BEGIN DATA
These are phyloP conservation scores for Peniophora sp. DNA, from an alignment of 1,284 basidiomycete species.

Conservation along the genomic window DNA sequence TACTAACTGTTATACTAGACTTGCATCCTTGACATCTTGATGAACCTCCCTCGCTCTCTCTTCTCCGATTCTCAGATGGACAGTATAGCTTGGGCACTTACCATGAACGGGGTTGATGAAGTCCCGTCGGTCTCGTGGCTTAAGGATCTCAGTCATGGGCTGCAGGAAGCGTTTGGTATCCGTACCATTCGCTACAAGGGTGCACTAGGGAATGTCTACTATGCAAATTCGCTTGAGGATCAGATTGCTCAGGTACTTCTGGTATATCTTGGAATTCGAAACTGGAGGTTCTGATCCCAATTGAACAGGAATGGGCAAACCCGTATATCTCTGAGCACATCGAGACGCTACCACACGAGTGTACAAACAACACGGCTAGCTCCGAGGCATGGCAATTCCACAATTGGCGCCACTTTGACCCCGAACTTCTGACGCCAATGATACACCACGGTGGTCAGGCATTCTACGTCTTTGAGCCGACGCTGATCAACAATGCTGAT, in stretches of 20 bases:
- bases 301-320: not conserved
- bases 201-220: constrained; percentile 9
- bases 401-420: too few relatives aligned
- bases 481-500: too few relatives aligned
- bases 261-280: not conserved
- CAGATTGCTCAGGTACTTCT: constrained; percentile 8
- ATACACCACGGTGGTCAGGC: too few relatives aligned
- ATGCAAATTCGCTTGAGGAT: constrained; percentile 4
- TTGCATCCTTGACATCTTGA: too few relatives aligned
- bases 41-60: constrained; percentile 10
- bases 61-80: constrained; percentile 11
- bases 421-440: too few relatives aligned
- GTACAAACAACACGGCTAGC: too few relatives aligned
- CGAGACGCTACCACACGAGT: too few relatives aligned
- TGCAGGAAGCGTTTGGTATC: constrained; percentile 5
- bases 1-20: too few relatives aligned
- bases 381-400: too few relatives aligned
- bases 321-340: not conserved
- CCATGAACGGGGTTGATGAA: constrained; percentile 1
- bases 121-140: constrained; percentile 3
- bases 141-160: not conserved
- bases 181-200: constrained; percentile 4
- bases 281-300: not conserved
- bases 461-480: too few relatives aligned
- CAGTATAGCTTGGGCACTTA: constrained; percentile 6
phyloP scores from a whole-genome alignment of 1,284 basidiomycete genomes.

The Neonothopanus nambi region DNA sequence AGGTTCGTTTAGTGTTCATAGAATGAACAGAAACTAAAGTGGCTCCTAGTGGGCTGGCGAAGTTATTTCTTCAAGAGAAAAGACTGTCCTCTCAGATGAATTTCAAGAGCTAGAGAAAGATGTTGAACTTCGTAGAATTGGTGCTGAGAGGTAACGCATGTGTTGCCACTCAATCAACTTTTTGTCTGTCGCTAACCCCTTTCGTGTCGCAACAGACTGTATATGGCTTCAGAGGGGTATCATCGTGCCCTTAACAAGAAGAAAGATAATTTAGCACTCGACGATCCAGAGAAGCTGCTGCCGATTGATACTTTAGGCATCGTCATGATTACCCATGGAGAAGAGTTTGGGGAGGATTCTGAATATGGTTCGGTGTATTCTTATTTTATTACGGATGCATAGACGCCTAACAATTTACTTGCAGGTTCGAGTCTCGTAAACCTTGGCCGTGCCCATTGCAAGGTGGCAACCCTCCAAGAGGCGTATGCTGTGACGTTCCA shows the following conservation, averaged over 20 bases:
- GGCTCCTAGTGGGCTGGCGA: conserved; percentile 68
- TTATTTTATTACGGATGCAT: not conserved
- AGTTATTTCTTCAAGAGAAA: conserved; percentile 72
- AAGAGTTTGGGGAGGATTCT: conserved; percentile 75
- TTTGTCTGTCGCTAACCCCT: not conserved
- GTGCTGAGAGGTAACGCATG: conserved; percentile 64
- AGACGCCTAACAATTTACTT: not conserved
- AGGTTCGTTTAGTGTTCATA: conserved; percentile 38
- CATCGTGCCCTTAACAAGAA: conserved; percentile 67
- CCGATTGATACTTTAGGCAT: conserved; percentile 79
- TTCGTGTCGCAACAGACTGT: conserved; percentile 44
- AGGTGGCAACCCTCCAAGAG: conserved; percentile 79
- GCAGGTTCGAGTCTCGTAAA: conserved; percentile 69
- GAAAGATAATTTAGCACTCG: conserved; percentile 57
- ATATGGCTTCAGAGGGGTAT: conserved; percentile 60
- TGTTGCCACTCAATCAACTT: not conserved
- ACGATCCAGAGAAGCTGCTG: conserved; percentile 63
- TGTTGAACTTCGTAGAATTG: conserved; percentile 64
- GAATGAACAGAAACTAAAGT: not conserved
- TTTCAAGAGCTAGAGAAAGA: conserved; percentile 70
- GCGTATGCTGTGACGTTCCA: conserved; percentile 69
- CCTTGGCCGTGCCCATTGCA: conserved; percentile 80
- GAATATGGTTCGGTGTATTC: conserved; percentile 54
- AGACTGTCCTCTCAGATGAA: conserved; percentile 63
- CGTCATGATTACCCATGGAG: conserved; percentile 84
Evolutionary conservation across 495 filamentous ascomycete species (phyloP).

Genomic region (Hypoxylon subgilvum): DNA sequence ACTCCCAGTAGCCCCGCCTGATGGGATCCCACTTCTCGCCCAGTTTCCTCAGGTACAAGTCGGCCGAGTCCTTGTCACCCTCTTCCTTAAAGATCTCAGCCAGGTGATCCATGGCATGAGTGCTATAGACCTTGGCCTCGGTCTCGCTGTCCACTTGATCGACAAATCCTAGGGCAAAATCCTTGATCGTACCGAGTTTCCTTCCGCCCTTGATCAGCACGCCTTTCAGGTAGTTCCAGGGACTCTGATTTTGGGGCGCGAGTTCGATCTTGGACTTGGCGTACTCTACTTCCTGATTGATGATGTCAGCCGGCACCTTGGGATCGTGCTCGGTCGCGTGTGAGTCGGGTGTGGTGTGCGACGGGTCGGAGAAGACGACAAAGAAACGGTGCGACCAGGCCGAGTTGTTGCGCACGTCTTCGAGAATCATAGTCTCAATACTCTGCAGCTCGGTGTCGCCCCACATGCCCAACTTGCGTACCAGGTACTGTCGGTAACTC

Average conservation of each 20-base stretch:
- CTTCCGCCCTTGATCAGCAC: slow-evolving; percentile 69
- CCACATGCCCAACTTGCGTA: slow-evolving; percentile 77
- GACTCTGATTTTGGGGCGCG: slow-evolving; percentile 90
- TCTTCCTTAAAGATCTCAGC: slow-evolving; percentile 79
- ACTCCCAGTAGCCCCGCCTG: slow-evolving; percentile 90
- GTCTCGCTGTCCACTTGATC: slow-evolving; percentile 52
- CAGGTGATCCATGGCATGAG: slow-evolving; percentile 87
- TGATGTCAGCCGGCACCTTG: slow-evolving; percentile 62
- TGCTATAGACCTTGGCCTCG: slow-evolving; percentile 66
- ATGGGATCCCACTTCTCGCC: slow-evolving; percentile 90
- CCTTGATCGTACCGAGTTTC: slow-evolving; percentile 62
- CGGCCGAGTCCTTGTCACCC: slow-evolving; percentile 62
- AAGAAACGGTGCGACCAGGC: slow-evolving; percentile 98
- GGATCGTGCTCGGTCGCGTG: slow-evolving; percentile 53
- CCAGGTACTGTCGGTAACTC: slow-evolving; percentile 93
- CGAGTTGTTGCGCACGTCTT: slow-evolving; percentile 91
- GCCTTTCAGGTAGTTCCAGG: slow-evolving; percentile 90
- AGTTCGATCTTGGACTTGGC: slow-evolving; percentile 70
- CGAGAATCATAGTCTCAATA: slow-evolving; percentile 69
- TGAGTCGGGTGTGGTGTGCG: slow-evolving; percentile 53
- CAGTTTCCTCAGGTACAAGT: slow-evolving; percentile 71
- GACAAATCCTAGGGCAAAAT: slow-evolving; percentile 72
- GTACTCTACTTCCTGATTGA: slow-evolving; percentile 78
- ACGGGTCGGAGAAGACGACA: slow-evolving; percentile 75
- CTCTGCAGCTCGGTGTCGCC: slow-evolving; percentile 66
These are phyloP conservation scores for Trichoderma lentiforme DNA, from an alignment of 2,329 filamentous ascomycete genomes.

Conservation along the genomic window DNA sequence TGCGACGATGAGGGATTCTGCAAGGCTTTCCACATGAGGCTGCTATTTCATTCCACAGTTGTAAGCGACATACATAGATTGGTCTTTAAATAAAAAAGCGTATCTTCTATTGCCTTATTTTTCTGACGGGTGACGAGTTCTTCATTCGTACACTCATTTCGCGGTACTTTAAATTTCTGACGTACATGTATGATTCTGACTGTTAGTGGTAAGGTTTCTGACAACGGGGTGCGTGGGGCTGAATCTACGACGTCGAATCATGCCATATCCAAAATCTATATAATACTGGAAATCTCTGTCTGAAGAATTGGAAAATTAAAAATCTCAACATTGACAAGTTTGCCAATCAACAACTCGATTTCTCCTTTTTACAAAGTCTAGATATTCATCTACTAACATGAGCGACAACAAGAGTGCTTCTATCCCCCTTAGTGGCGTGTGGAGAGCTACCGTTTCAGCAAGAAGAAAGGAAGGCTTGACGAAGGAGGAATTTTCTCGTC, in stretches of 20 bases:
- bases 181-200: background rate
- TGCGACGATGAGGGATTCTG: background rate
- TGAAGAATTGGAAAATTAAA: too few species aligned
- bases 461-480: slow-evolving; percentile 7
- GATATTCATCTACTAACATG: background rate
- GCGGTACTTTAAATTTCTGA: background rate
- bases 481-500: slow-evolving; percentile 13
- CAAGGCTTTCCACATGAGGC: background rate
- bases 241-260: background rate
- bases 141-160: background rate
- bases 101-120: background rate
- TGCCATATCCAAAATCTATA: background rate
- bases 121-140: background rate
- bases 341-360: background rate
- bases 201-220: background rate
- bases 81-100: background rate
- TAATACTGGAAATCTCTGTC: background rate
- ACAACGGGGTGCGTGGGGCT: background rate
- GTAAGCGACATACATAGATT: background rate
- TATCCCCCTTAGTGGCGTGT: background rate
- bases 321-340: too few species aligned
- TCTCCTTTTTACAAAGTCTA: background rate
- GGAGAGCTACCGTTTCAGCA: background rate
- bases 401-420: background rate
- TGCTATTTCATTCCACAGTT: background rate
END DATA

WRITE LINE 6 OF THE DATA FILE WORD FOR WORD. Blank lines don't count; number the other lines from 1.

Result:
- bases 481-500: too few relatives aligned